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Sarns Surgical Heating And Cooling System Recalled Over NTM Infection Risks

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Following reports of nontuberculous mycobacterium (NTM) infections linked to Sorin 3T cardiac surgery heater-coolers in recent years, federal health officials have announced a recall for a different heating and cooling system, to provide revised cleaning instructions. 

On Monday, the FDA announced a recall for Sarns TCM and TCM II Cooling and Heating Systems, as well as HX2 Temperature Management Systems, which are all manufactured by Terumo and used for regulating patient body temperature during surgery. However, it is unclear if any NTM infections have been linked to the devices.

Similar to the problems with Sorin 3T Heater-Coolers, the recall indicates that Terumo found there is a potential for nontuberculous mycobacterium (NTM) to grow in the water tanks of the recalled units, which could then be transferred to patients, resulting in infections and other adverse events, particularly for patients undergoing cardiovascular surgery.

As a result, the manufacturer has revised the cleaning instructions for the Sarns TCM, TCM II and HX2 heater-cooler devices. The company sent a letter to customers in March announcing the new cleaning instructions, and on May 7 the FDA declared that the action constitutes a recall.

The recall affects the Sarns TCM and TCM II Cooling and Heating Systems, and the HX2 Temperature Management Systems. The affected TCM units have a catalog number of 15747; the TCM II units have catalog numbers of 4415, 4416, 164925, 164930, 16435, and 164940; and the HX2 has a catalog number of 809810. The devices were manufactured between May 2, 1985 and March 20, 2013, and distributed between May 2, 1985 and June 10, 2015. About 450 devices are affected by the recall.

The company is asking customers to discard any previous cleaning guides and review the Medical Device Correction notice and the updated cleaning guides.

3T Heater-Cooler Infection Lawsuits

The recall comes amid a growing number of NTM infections linked to heater cooler units.

Concerns about the link between Sorin 3T Heater-Coolers and NTM infections emerged in 2015, after the FDA warned about a large number of adverse event reports received involving infections or bacterial contamination involving the surgical heater-cooler systems.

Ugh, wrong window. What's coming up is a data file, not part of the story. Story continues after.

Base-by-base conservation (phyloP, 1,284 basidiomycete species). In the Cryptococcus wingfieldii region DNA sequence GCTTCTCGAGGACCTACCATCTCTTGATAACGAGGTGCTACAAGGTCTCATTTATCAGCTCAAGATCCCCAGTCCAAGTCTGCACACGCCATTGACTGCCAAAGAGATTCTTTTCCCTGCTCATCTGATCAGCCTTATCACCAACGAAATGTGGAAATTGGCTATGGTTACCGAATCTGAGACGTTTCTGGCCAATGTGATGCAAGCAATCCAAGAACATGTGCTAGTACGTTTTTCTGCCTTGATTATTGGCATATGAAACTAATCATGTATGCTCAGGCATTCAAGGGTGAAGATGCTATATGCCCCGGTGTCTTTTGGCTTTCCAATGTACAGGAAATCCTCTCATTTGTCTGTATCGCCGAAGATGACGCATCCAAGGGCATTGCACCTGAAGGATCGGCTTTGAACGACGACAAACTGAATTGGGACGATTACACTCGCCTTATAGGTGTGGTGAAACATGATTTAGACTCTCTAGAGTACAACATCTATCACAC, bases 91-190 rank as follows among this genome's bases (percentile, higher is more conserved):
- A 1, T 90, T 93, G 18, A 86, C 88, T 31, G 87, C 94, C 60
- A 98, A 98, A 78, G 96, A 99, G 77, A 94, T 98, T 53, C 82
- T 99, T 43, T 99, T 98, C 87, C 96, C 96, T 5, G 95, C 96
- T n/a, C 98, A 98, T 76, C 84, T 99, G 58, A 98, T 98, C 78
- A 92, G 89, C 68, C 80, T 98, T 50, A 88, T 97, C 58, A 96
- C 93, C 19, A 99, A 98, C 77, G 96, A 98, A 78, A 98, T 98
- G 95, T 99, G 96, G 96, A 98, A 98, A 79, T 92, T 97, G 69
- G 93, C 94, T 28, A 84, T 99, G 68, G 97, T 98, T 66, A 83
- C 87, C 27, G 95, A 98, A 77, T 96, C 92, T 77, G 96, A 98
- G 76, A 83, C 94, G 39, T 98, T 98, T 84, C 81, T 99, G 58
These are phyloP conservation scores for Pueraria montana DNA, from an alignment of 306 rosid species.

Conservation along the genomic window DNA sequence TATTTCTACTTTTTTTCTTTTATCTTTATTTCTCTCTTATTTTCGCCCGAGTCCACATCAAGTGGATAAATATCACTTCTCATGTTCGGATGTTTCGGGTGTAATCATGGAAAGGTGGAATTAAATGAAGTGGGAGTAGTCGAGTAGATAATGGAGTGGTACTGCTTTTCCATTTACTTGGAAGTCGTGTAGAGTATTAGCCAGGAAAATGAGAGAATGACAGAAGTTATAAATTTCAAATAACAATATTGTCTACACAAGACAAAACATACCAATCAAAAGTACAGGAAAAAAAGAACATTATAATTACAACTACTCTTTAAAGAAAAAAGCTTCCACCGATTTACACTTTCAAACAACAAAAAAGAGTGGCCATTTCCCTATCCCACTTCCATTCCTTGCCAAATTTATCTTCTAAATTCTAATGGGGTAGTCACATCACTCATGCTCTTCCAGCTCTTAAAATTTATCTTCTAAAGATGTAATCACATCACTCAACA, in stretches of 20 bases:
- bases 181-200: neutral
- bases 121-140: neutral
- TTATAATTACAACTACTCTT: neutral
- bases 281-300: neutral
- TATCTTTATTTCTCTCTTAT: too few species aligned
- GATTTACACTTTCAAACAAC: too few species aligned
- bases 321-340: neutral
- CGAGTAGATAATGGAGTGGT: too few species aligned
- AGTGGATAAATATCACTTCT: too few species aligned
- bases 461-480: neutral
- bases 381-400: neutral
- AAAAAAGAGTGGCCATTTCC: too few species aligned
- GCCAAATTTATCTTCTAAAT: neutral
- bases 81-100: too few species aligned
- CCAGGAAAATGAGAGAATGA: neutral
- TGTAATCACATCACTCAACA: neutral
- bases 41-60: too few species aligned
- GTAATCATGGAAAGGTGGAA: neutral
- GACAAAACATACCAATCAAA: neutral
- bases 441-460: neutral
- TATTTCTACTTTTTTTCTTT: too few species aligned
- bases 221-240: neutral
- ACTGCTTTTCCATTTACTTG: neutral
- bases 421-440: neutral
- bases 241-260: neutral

Sorin 3T Heater-Coolers are commonly used during open heart surgery to regulate blood temperature during bypass surgery, valve replacement surgery and other cardiac procedures. However, it was discovered that certain devices manufactured prior to September 2014 may be contaminated with a slow growing bacteria, which can cause life-threatening infections to surface months or even years after exposure.

Contaminated vapors may be released by the devices, posing a serious risk for individuals with a compromised immune system and open chest cavity during the surgery, leading to multiple reports of Mycobacterium chimaera or Mycobacterium abscessus infections.

In June 2016, a panel of experts were convened to evaluated the problems, indicating that at least 34 reports involving bacterial infections following heart surgery involving heater-cooler systems had been received between January 2010 and August 2015.

In late 2016, the federal regulators issued a safety communication warning about the infection problems with 3T Heater-Coolers, indicating that water tanks used by the devices can become contaminated and spread contaminants to other parts of the system, where they can be released into the air of the operating room.

Dozens of 3T Heater Cooler lawsuits have been filed against the manufacturer of the device, on behalf of individuals diagnosed with NTM infections following heart surgery where a contaminated heater-cooler may have been used.

Given similar questions of fact and law raised in complaints pending in federal courts nationwide, the U.S. Judicial Panel on Multidistrict Litigation recently established consolidated pretrial proceedings for the cases, centralizing the claims before U.S. District Judge John E. Jones III in the Middle District of Pennsylvania to reduce duplicative discovery into common issues, avoid conflicting pretrial rulings and serve the convenience of the parties, witnesses and the courts.

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